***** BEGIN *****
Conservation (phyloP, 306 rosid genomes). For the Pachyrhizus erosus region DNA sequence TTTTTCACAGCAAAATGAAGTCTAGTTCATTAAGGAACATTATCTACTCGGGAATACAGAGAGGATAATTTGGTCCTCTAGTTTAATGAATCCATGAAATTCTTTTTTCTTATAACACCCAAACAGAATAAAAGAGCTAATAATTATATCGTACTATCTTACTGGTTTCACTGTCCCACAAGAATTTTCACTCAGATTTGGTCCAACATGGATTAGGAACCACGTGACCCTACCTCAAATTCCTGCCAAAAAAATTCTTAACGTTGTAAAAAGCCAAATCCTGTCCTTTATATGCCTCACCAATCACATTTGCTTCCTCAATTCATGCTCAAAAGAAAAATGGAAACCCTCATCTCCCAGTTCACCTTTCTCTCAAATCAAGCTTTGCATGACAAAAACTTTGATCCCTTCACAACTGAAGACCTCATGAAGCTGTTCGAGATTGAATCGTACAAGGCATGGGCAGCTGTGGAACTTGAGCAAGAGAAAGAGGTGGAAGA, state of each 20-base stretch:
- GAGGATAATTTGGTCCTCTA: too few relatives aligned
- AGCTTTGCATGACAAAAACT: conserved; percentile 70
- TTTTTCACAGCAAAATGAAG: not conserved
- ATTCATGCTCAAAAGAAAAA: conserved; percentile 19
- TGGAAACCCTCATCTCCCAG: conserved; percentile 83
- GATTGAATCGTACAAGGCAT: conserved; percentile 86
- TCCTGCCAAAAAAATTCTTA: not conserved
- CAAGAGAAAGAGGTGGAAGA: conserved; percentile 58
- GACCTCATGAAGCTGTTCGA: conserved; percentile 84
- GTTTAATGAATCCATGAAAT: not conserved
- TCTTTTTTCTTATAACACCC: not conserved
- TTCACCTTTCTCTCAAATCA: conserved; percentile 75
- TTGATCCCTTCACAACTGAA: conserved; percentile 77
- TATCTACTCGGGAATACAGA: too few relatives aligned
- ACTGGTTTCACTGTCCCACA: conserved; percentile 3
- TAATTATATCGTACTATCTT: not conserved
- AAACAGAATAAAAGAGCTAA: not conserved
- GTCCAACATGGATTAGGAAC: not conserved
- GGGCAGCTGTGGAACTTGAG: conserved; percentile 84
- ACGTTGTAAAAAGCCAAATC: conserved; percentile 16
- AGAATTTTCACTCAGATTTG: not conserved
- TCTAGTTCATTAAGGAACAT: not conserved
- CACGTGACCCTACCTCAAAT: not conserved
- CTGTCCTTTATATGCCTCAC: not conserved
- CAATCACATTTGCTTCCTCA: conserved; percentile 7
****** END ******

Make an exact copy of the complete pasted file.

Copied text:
Conservation (phyloP, 306 rosid genomes). For the Pachyrhizus erosus region DNA sequence TTTTTCACAGCAAAATGAAGTCTAGTTCATTAAGGAACATTATCTACTCGGGAATACAGAGAGGATAATTTGGTCCTCTAGTTTAATGAATCCATGAAATTCTTTTTTCTTATAACACCCAAACAGAATAAAAGAGCTAATAATTATATCGTACTATCTTACTGGTTTCACTGTCCCACAAGAATTTTCACTCAGATTTGGTCCAACATGGATTAGGAACCACGTGACCCTACCTCAAATTCCTGCCAAAAAAATTCTTAACGTTGTAAAAAGCCAAATCCTGTCCTTTATATGCCTCACCAATCACATTTGCTTCCTCAATTCATGCTCAAAAGAAAAATGGAAACCCTCATCTCCCAGTTCACCTTTCTCTCAAATCAAGCTTTGCATGACAAAAACTTTGATCCCTTCACAACTGAAGACCTCATGAAGCTGTTCGAGATTGAATCGTACAAGGCATGGGCAGCTGTGGAACTTGAGCAAGAGAAAGAGGTGGAAGA, state of each 20-base stretch:
- GAGGATAATTTGGTCCTCTA: too few relatives aligned
- AGCTTTGCATGACAAAAACT: conserved; percentile 70
- TTTTTCACAGCAAAATGAAG: not conserved
- ATTCATGCTCAAAAGAAAAA: conserved; percentile 19
- TGGAAACCCTCATCTCCCAG: conserved; percentile 83
- GATTGAATCGTACAAGGCAT: conserved; percentile 86
- TCCTGCCAAAAAAATTCTTA: not conserved
- CAAGAGAAAGAGGTGGAAGA: conserved; percentile 58
- GACCTCATGAAGCTGTTCGA: conserved; percentile 84
- GTTTAATGAATCCATGAAAT: not conserved
- TCTTTTTTCTTATAACACCC: not conserved
- TTCACCTTTCTCTCAAATCA: conserved; percentile 75
- TTGATCCCTTCACAACTGAA: conserved; percentile 77
- TATCTACTCGGGAATACAGA: too few relatives aligned
- ACTGGTTTCACTGTCCCACA: conserved; percentile 3
- TAATTATATCGTACTATCTT: not conserved
- AAACAGAATAAAAGAGCTAA: not conserved
- GTCCAACATGGATTAGGAAC: not conserved
- GGGCAGCTGTGGAACTTGAG: conserved; percentile 84
- ACGTTGTAAAAAGCCAAATC: conserved; percentile 16
- AGAATTTTCACTCAGATTTG: not conserved
- TCTAGTTCATTAAGGAACAT: not conserved
- CACGTGACCCTACCTCAAAT: not conserved
- CTGTCCTTTATATGCCTCAC: not conserved
- CAATCACATTTGCTTCCTCA: conserved; percentile 7